The Bigger Picture: Visual Archives and the Smithsonian
Posts tagged with: Film/Video
When I first applied for an internship at the Smithsonian Institution Archives, I admittedly did not know much about it. For my internship, I was asked to make a video that would explain to the general public what the Archives was, as well as what resources it could offer them. On my first day here I was told that the Archives held the records and history of the Smithsonian Institution. I thought this sounded straightforward enough, but as I began to work on the video I realized there was more to it than that. With each new interview, with each day of shooting B-roll footage, or simply being around the office I heard new stories and learned new things about the Archives. I learned that there was everything here from correspondence, books, and architecture plans to photographs, negatives, and film reels. The subjects of these items range from science and history to art and literature. They cover a large span and scope of American History and give unique insight into it. There really is something to interest everyone here.
What I also discovered is that this information is available to the public. While I grew up in the Washington, DC area and have always enjoyed going to the Smithsonian museums and the National Zoo, I never knew that the Archives were also there as a public resource. Visitors can request specific information from the reference archivists, explore the collections online through the Archives’ website, or get helpful advice on preservation through the forums. These resources are valuable for everyone from researchers, to archivists, or anyone simply interested in the history of just about any subject.
I quickly realized that covering the broad scope of the Archives would be difficult to do in one video. I felt that any one area of the Smithsonian could easily fill its own video, and I had to consolidate all of these into one. I decided to try to touch on every area or subject that was in the Archives, rather than trying to cover any one in depth. I felt that this would give people an idea of what was at the Archives and allow them explore more about whatever area interested them most on their own. In the end there was too much information, footage, and too many good interviews to fit into just one video. So we split the video in two: one to explain what the Archives is and one to tell people about the resources it can provide. I hope these videos will help people discover the Archives and all that it has to offer, as I have over the course of this summer.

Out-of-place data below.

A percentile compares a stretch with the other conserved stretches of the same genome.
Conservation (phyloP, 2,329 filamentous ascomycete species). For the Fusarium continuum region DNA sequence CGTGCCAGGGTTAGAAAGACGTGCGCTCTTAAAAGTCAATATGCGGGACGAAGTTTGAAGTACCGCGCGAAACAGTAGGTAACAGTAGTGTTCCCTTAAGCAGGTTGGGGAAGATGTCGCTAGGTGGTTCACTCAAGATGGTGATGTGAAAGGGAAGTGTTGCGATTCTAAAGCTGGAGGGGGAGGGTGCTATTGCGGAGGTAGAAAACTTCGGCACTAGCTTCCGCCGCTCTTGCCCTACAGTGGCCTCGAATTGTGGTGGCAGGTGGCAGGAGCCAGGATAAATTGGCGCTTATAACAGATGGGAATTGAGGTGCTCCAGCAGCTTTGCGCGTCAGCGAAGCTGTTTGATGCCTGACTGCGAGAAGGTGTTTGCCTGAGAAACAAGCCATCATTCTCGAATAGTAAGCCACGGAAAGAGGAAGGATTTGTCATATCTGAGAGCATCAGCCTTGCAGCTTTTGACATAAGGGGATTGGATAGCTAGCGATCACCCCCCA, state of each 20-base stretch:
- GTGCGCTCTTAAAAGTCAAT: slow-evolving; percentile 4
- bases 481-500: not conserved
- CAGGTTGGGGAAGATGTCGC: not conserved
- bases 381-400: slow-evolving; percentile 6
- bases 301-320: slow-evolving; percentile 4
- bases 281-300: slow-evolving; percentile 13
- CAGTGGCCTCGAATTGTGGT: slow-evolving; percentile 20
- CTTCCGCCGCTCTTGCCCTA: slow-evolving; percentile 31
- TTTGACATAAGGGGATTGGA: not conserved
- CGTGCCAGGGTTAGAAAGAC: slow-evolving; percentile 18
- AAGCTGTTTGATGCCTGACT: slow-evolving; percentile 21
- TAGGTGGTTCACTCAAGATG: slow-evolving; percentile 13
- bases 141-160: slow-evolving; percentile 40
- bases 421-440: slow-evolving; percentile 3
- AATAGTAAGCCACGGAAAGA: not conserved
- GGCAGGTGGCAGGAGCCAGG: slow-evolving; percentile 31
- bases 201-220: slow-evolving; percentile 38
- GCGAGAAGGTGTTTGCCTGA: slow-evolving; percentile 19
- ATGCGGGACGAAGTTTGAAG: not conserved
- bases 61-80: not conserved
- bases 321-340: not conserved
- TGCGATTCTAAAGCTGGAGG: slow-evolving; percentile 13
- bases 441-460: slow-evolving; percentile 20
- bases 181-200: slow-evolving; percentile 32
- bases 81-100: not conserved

- For your use: a new guide to archiving digital video. [via The Signal: Digital Preservation, LOC]
- An interesting intersection between artists, museums, and digital records: The XFR STN at the New Museum will be used to preserve audiovisual materials from the New Museum’s archive as well as be open for use by any artist to preserve their moving image or born-digital materials whose formats have become obsolete. [via Lynda Schmitz Fuhrig, SIA]
- Just a little stale: Folks at the National Museum of American History open up a can of fortune cookies from the 1930s for the first time. [via O Say Can You See?, NMAH]
- The Smithsonian's Transcription Center is continuing to evolve and engage with users in order to make collections more accessible. [via Smithsonian Collections Blog, SI]
- The Smithsonian American Art Museum recently acquired 100 photographs by legendary photographer Irving Penn. [via The Torch, SI]
- Free for use: The Getty has just made available 4,600 high-resolution images of the Museum's collection free to use, modify, and publish for any purpose. [via InfoDocket]
- Out of this world: NASA's efforts to digitize lunar film are hightlighted in this video. [via PetaPixel]
The Smithsonian Channel collection of videos that the Smithsonian Institution Archives is preserving is so varied and, at times, so out of the ordinary, that many times per week I’m asked, "What are you watching?" Topics include: the use of insects in forensic science; (too many) airplane crashes that shaped modern-day aviation safety; the real story behind Hollywood blockbuster films, such as The Silence of the Lambs; and, of course, TITANOBOA!, the approximately 2,500-pound Paleocene-era snake discovered in Columbia. . The Smithsonian Channel’s productions draw from the Smithsonian's museums, collections, and professional expertise to explore the history of our planet, life and culture.